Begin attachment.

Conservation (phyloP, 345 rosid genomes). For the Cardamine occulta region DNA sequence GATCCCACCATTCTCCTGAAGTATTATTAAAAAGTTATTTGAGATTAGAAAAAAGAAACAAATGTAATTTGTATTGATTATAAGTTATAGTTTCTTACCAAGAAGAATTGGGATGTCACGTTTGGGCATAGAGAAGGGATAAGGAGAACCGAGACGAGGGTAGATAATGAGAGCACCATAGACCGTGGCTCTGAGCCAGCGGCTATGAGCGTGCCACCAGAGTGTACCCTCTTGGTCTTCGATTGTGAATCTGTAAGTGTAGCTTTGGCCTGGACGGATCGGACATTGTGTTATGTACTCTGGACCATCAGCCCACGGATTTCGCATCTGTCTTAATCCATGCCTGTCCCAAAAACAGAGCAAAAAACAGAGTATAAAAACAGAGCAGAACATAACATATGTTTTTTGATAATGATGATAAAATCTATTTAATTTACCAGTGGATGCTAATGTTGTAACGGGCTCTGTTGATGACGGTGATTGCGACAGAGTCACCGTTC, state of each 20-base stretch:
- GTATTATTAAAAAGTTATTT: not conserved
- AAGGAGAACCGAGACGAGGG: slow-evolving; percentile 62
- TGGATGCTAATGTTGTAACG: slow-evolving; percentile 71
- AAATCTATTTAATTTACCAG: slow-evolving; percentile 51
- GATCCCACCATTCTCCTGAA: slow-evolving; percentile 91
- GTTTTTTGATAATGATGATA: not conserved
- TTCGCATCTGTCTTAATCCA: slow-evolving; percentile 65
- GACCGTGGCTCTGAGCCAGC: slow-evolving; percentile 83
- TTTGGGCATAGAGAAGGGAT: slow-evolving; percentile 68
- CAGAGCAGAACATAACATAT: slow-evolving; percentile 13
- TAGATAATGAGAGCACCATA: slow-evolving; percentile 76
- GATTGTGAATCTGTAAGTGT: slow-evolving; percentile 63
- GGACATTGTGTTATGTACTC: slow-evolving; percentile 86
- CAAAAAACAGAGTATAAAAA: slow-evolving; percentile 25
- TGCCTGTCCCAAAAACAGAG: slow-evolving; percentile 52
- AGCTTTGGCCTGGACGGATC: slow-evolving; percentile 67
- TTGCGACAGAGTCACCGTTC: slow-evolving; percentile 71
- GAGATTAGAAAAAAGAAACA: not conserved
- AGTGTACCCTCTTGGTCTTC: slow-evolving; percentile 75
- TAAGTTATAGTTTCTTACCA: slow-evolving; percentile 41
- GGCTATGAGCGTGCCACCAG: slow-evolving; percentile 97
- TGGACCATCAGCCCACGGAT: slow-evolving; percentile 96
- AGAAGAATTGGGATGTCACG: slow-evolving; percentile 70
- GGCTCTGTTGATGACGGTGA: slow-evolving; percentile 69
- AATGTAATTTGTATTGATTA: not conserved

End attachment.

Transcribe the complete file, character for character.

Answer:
Conservation (phyloP, 345 rosid genomes). For the Cardamine occulta region DNA sequence GATCCCACCATTCTCCTGAAGTATTATTAAAAAGTTATTTGAGATTAGAAAAAAGAAACAAATGTAATTTGTATTGATTATAAGTTATAGTTTCTTACCAAGAAGAATTGGGATGTCACGTTTGGGCATAGAGAAGGGATAAGGAGAACCGAGACGAGGGTAGATAATGAGAGCACCATAGACCGTGGCTCTGAGCCAGCGGCTATGAGCGTGCCACCAGAGTGTACCCTCTTGGTCTTCGATTGTGAATCTGTAAGTGTAGCTTTGGCCTGGACGGATCGGACATTGTGTTATGTACTCTGGACCATCAGCCCACGGATTTCGCATCTGTCTTAATCCATGCCTGTCCCAAAAACAGAGCAAAAAACAGAGTATAAAAACAGAGCAGAACATAACATATGTTTTTTGATAATGATGATAAAATCTATTTAATTTACCAGTGGATGCTAATGTTGTAACGGGCTCTGTTGATGACGGTGATTGCGACAGAGTCACCGTTC, state of each 20-base stretch:
- GTATTATTAAAAAGTTATTT: not conserved
- AAGGAGAACCGAGACGAGGG: slow-evolving; percentile 62
- TGGATGCTAATGTTGTAACG: slow-evolving; percentile 71
- AAATCTATTTAATTTACCAG: slow-evolving; percentile 51
- GATCCCACCATTCTCCTGAA: slow-evolving; percentile 91
- GTTTTTTGATAATGATGATA: not conserved
- TTCGCATCTGTCTTAATCCA: slow-evolving; percentile 65
- GACCGTGGCTCTGAGCCAGC: slow-evolving; percentile 83
- TTTGGGCATAGAGAAGGGAT: slow-evolving; percentile 68
- CAGAGCAGAACATAACATAT: slow-evolving; percentile 13
- TAGATAATGAGAGCACCATA: slow-evolving; percentile 76
- GATTGTGAATCTGTAAGTGT: slow-evolving; percentile 63
- GGACATTGTGTTATGTACTC: slow-evolving; percentile 86
- CAAAAAACAGAGTATAAAAA: slow-evolving; percentile 25
- TGCCTGTCCCAAAAACAGAG: slow-evolving; percentile 52
- AGCTTTGGCCTGGACGGATC: slow-evolving; percentile 67
- TTGCGACAGAGTCACCGTTC: slow-evolving; percentile 71
- GAGATTAGAAAAAAGAAACA: not conserved
- AGTGTACCCTCTTGGTCTTC: slow-evolving; percentile 75
- TAAGTTATAGTTTCTTACCA: slow-evolving; percentile 41
- GGCTATGAGCGTGCCACCAG: slow-evolving; percentile 97
- TGGACCATCAGCCCACGGAT: slow-evolving; percentile 96
- AGAAGAATTGGGATGTCACG: slow-evolving; percentile 70
- GGCTCTGTTGATGACGGTGA: slow-evolving; percentile 69
- AATGTAATTTGTATTGATTA: not conserved